What does it mean to be a Christian? This was a question asked of me by a non-religious, but very spiritual young woman. “That’s a good question,” I said. This was my response as I thought about what I was going to say. Then it came to me, I heard a 6-year-old answer this question with clarity and insight. So I quoted her: “It means you love God, love Jesus and love everyone else!”
The woman was stunned. “But you’re a pastor, can’t you come up with something deeper, more profound and more thoughtful?” I didn’t even have to think about my answer: “Why?” Yes, there was more discussion between the two of us. She pressed me with, “How do we love God? How do we love Jesus? How do we love everyone else?”
I pulled the Jesus response card. “How do you think we should love God, Jesus and everyone else?” I will say that this response to a question with a question many times makes short work of the conversation. But two hours later we came to an understanding.
How do we love God? The Christian, Jewish and Muslim Faiths all offer many ways to love God, often times they sound the same. How do we love Jesus? Well, our Jewish and Muslim brothers and sister are not as helpful there, but fortunately we have been given a wonderful book called the Bible. You will find a lot of ways to show our love for Jesus, many times they overlap with how we love God. How do we love everyone else? Again, the Bible is extremely helpful here. If you want to narrow your search down, just look to Jesus, what he says and does. You will find a lot of overlap with answers to the first two questions as well.
The woman felt better after our conversation, but she was still a bit uncertain. “Why does the church make it so hard to understand? Why can’t they just say it like the child said (point of clarification here, I told her later in our discussion that I used the child’s answer) and help us to live that way?” she asked.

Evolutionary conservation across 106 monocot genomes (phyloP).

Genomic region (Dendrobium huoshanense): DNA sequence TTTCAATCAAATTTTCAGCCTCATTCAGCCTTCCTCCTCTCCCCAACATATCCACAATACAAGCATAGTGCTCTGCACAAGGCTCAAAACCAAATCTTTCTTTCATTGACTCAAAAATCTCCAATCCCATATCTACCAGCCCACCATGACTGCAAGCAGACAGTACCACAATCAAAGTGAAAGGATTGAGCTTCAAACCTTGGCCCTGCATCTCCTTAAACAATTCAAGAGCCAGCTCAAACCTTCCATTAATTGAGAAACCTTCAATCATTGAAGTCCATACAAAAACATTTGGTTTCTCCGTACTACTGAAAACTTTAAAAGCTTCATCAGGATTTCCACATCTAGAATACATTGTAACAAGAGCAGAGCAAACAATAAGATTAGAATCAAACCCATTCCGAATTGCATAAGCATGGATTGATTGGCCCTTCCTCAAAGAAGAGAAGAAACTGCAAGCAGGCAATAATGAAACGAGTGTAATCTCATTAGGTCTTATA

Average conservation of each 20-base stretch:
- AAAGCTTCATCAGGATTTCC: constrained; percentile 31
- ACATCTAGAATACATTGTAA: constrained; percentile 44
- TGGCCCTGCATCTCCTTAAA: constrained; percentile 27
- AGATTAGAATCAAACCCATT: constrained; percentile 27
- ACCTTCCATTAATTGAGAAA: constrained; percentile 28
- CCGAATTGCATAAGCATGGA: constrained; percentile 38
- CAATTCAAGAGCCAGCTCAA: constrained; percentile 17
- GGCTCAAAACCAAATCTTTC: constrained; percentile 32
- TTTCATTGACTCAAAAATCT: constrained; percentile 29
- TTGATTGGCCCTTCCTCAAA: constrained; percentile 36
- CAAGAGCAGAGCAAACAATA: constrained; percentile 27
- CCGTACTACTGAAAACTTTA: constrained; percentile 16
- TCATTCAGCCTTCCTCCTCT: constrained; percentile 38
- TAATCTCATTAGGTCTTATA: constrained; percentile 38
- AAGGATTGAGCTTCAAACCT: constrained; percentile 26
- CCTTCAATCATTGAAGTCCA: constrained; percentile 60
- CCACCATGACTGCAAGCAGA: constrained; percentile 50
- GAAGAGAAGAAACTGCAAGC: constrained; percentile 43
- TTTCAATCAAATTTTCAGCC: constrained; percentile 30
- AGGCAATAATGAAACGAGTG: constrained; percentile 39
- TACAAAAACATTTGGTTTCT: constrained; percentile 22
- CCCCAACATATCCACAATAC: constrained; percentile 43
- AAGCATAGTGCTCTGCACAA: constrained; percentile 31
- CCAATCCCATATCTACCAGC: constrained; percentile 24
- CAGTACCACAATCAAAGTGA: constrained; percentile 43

The answers to the, what it means questions, are much easier said than done. Those pesky “WHY” questions that two year olds seem to have mastered to infinity and beyond are tough. When, where, and who questions are not so easy to answer either, and sometimes you just have to go on (here it comes) faith.
As a Christian of the Lutheran Tradition who happens to be a pastor, I will tell you straight out I don’t have all the answers. In fact, I have some serious questions myself. What I have learned in my 61 years of life and 31 years of those as a pastor is that it is ok to question. In fact, a questioning faith is often more alive and vital that an unquestioning certain faith. True believers who have no questions or doubts, strike me as either pompous or naïve.
To love, means you believe. To believe means you have trust. To have trust means you have faith. It is faith in God’s love for us, in Jesus, that will help us find answers to those questions of life.